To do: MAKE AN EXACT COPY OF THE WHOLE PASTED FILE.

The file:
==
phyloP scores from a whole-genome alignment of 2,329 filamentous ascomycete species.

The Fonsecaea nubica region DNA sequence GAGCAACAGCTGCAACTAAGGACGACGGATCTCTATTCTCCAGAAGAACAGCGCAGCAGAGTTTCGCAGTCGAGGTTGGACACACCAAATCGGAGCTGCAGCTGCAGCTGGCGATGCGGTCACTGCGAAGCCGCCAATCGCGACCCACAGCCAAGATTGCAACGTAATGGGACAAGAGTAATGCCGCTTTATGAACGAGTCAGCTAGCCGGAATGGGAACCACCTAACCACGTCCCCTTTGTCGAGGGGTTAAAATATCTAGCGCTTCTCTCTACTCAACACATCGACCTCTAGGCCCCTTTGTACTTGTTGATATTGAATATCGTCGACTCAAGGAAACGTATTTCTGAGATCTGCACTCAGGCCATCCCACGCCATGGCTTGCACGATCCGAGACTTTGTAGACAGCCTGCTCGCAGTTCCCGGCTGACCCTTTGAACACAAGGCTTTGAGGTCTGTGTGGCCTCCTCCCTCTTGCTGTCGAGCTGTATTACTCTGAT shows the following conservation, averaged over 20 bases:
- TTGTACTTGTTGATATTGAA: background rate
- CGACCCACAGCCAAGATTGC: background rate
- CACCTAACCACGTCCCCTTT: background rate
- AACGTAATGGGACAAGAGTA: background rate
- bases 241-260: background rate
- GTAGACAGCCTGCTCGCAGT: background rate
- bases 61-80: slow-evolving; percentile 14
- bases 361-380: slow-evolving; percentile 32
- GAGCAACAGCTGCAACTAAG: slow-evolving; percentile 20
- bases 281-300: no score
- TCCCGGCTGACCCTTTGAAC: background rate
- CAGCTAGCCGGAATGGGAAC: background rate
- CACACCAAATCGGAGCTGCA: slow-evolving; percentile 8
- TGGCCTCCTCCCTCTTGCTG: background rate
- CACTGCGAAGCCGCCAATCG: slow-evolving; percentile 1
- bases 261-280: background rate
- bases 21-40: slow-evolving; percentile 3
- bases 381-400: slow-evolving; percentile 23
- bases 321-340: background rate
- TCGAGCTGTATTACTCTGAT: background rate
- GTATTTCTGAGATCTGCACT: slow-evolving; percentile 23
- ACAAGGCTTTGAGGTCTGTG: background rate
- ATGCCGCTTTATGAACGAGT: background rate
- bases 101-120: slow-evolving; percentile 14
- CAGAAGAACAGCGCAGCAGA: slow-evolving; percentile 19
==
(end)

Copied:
phyloP scores from a whole-genome alignment of 2,329 filamentous ascomycete species.

The Fonsecaea nubica region DNA sequence GAGCAACAGCTGCAACTAAGGACGACGGATCTCTATTCTCCAGAAGAACAGCGCAGCAGAGTTTCGCAGTCGAGGTTGGACACACCAAATCGGAGCTGCAGCTGCAGCTGGCGATGCGGTCACTGCGAAGCCGCCAATCGCGACCCACAGCCAAGATTGCAACGTAATGGGACAAGAGTAATGCCGCTTTATGAACGAGTCAGCTAGCCGGAATGGGAACCACCTAACCACGTCCCCTTTGTCGAGGGGTTAAAATATCTAGCGCTTCTCTCTACTCAACACATCGACCTCTAGGCCCCTTTGTACTTGTTGATATTGAATATCGTCGACTCAAGGAAACGTATTTCTGAGATCTGCACTCAGGCCATCCCACGCCATGGCTTGCACGATCCGAGACTTTGTAGACAGCCTGCTCGCAGTTCCCGGCTGACCCTTTGAACACAAGGCTTTGAGGTCTGTGTGGCCTCCTCCCTCTTGCTGTCGAGCTGTATTACTCTGAT shows the following conservation, averaged over 20 bases:
- TTGTACTTGTTGATATTGAA: background rate
- CGACCCACAGCCAAGATTGC: background rate
- CACCTAACCACGTCCCCTTT: background rate
- AACGTAATGGGACAAGAGTA: background rate
- bases 241-260: background rate
- GTAGACAGCCTGCTCGCAGT: background rate
- bases 61-80: slow-evolving; percentile 14
- bases 361-380: slow-evolving; percentile 32
- GAGCAACAGCTGCAACTAAG: slow-evolving; percentile 20
- bases 281-300: no score
- TCCCGGCTGACCCTTTGAAC: background rate
- CAGCTAGCCGGAATGGGAAC: background rate
- CACACCAAATCGGAGCTGCA: slow-evolving; percentile 8
- TGGCCTCCTCCCTCTTGCTG: background rate
- CACTGCGAAGCCGCCAATCG: slow-evolving; percentile 1
- bases 261-280: background rate
- bases 21-40: slow-evolving; percentile 3
- bases 381-400: slow-evolving; percentile 23
- bases 321-340: background rate
- TCGAGCTGTATTACTCTGAT: background rate
- GTATTTCTGAGATCTGCACT: slow-evolving; percentile 23
- ACAAGGCTTTGAGGTCTGTG: background rate
- ATGCCGCTTTATGAACGAGT: background rate
- bases 101-120: slow-evolving; percentile 14
- CAGAAGAACAGCGCAGCAGA: slow-evolving; percentile 19